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Russian jets probe Ukraine airspace again as tensions rise

Russian jets entered Ukraine airspace Friday night in what was seen as a provocative action. US and G-7 nations agreed to more sanctions on Russia. Ukraine officials say they fear Russian jets and ground movements are a prelude to invasion.

Hagel concerned about rising tension in Ukraine
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US defense officials said Friday that Russian fighter jets flew into Ukrainian airspace a handful of times over the last 24 hours, in what one called a continued provocation of the heightened tensions in the region.

The officials said it's not clear what the intent was, but the aircraft could have been testing Ukrainian radar or making a show of force.

Col. Steve Warren, a Pentagon spokesman, confirmed the flights, adding that the U.S. is calling on the Russians "to take immediate steps to de-escalate the situation."

On Saturday, Ukrainian Prime Minister Arseny Yatseniuk told reporters in Rome that "Russian military aircraft today at night crossed and violated Ukrainian airspace seven times. The only reason is to provoke Ukraine ... and to accuse Ukraine of waging war against Russia."

Russia denied the reports. Russia’s means of objective airspace situation control did not record any violations of air boundaries of the states adjacent to Russia, including those of Ukraine,” the Russian Defense Ministry said in a statement Saturday.

The flights come as Russia increases military exercises along the Ukraine border, including moving a broad array of fixed wing and rotary aircraft, infantry and armored troops. The exercises inflame worries about a potential Russian military incursion into Ukraine.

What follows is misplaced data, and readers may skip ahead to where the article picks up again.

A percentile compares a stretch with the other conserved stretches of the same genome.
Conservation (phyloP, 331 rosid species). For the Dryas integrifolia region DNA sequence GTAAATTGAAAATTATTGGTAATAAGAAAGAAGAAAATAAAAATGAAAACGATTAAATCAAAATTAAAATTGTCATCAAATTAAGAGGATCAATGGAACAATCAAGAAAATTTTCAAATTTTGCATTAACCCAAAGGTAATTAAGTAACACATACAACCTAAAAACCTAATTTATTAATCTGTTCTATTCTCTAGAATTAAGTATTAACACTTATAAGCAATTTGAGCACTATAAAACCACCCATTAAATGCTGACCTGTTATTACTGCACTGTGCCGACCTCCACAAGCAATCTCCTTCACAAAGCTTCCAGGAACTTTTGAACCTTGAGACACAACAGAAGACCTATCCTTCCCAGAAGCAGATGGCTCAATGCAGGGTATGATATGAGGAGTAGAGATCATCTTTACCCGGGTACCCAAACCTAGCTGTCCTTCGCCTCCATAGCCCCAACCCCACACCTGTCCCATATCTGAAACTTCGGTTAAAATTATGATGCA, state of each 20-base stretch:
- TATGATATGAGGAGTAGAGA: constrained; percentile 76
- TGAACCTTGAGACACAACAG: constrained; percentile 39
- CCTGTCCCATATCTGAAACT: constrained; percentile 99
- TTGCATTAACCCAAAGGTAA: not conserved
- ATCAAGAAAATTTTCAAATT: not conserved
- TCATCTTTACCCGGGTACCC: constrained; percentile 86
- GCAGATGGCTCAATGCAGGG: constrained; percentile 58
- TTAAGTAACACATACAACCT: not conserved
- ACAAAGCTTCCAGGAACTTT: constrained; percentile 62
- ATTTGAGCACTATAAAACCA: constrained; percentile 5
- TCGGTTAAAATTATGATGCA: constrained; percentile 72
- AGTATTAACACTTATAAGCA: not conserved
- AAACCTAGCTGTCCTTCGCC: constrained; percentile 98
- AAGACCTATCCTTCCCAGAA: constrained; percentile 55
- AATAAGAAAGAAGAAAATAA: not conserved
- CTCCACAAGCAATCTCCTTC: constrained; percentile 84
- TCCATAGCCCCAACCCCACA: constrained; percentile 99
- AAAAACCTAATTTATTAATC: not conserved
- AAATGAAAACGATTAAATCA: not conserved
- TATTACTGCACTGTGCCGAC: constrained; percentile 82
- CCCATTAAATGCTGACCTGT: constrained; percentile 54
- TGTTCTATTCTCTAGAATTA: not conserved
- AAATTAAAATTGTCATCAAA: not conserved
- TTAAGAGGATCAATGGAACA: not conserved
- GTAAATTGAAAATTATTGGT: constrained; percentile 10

At the United Nations Friday, Ukraine's deputy foreign minister, Danylo Lubkivsky said he feared an imminent Russian invasion.

"We have the information we are in danger," Lubkivsky told reporters, saying Russian military maneuvers involving air and ground forces along the Ukraine border were a "very dangerous development."

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"We are going to protect our motherland against any invasion," Lubkivsky said. "We call on the Russians to stop this madness."

The West has threatened additional sanctions against Russia over its annexation of Ukraine's Crimean region in March and the ongoing escalation of military operations along the border.

On Friday, the US and other nations in the Group of Seven agreed to "move swiftly" to impose additional economic sanctions on Russia in response to its actions in Ukraine. In a joint statement released Friday night by the White House, the G-7 nations said they will act urgently to intensify "targeted sanctions." The statement said the G-7 will also continue to prepare broader sanctions on key Russian economic sectors if Moscow takes more aggressive action.

The White House said U.S. sanctions could be levied as early as Monday.

On Friday, the ratings agency Standard & Poor's cut Russia's credit grade for the first time in five years.

Army Gen. Martin Dempsey, the chairman of the Joint Chiefs of Staff, spoke with his Russian counterpart, Gen. Valery Gerasimov, on Thursday and to express "grave concern" over Russia's aggressive military behavior, the Pentagon said in a statement. "The two military leaders agreed on the need to reduce tension, avoid miscalculation and keep an open line of communication," according to the statement.

Warren said U.S. officials have let Russian defense ministry officials know that US Defense Secretary Chuck Hagel would like to speak to his counterpart, Russia Defense Minister Sergei Shoigu. There has been no response yet, Warren said.

This is the second set of military exercises conducted by the Russians along the border region. The latest exercises were quickly denounced by Hagel, who called them "dangerously destabilizing" and "very provocative." If such activities escalate, they will make it more difficult to find a diplomatic solution to the situation in Ukraine, Hagel said, speaking in Mexico City.

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